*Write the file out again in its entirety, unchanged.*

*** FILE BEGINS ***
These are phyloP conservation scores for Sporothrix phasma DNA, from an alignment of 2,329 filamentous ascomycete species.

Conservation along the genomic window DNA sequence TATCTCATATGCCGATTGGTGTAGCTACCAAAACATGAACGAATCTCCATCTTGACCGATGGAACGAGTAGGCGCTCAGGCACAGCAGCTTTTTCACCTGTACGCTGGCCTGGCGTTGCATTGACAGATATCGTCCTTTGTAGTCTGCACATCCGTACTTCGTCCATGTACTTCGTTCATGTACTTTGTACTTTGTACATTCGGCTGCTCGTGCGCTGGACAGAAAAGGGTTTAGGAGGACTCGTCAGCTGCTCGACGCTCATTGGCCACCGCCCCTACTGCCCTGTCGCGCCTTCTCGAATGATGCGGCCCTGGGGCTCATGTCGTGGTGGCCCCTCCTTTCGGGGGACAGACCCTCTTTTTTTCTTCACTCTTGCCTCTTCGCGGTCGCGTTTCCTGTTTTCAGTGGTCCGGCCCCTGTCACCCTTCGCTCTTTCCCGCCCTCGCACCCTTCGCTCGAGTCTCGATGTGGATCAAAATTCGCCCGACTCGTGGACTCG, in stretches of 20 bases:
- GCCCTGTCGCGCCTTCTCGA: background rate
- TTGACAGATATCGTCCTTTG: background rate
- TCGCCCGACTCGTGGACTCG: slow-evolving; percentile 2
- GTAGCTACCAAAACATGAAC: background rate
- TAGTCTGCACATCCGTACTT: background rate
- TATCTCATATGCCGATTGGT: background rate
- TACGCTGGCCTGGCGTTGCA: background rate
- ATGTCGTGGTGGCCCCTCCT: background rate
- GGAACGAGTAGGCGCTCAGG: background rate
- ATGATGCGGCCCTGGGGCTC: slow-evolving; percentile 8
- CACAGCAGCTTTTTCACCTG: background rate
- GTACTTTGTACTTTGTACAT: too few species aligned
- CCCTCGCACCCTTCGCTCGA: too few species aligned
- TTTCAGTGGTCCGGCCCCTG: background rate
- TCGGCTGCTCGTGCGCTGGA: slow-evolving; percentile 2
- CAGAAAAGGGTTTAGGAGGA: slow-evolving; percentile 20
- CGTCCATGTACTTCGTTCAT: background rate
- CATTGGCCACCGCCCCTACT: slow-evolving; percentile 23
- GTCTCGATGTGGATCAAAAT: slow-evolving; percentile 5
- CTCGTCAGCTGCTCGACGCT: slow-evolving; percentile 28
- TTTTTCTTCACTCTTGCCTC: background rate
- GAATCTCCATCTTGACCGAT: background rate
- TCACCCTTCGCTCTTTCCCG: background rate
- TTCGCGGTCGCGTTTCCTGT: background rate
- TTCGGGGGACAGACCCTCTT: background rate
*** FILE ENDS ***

These are phyloP conservation scores for Sporothrix phasma DNA, from an alignment of 2,329 filamentous ascomycete species.

Conservation along the genomic window DNA sequence TATCTCATATGCCGATTGGTGTAGCTACCAAAACATGAACGAATCTCCATCTTGACCGATGGAACGAGTAGGCGCTCAGGCACAGCAGCTTTTTCACCTGTACGCTGGCCTGGCGTTGCATTGACAGATATCGTCCTTTGTAGTCTGCACATCCGTACTTCGTCCATGTACTTCGTTCATGTACTTTGTACTTTGTACATTCGGCTGCTCGTGCGCTGGACAGAAAAGGGTTTAGGAGGACTCGTCAGCTGCTCGACGCTCATTGGCCACCGCCCCTACTGCCCTGTCGCGCCTTCTCGAATGATGCGGCCCTGGGGCTCATGTCGTGGTGGCCCCTCCTTTCGGGGGACAGACCCTCTTTTTTTCTTCACTCTTGCCTCTTCGCGGTCGCGTTTCCTGTTTTCAGTGGTCCGGCCCCTGTCACCCTTCGCTCTTTCCCGCCCTCGCACCCTTCGCTCGAGTCTCGATGTGGATCAAAATTCGCCCGACTCGTGGACTCG, in stretches of 20 bases:
- GCCCTGTCGCGCCTTCTCGA: background rate
- TTGACAGATATCGTCCTTTG: background rate
- TCGCCCGACTCGTGGACTCG: slow-evolving; percentile 2
- GTAGCTACCAAAACATGAAC: background rate
- TAGTCTGCACATCCGTACTT: background rate
- TATCTCATATGCCGATTGGT: background rate
- TACGCTGGCCTGGCGTTGCA: background rate
- ATGTCGTGGTGGCCCCTCCT: background rate
- GGAACGAGTAGGCGCTCAGG: background rate
- ATGATGCGGCCCTGGGGCTC: slow-evolving; percentile 8
- CACAGCAGCTTTTTCACCTG: background rate
- GTACTTTGTACTTTGTACAT: too few species aligned
- CCCTCGCACCCTTCGCTCGA: too few species aligned
- TTTCAGTGGTCCGGCCCCTG: background rate
- TCGGCTGCTCGTGCGCTGGA: slow-evolving; percentile 2
- CAGAAAAGGGTTTAGGAGGA: slow-evolving; percentile 20
- CGTCCATGTACTTCGTTCAT: background rate
- CATTGGCCACCGCCCCTACT: slow-evolving; percentile 23
- GTCTCGATGTGGATCAAAAT: slow-evolving; percentile 5
- CTCGTCAGCTGCTCGACGCT: slow-evolving; percentile 28
- TTTTTCTTCACTCTTGCCTC: background rate
- GAATCTCCATCTTGACCGAT: background rate
- TCACCCTTCGCTCTTTCCCG: background rate
- TTCGCGGTCGCGTTTCCTGT: background rate
- TTCGGGGGACAGACCCTCTT: background rate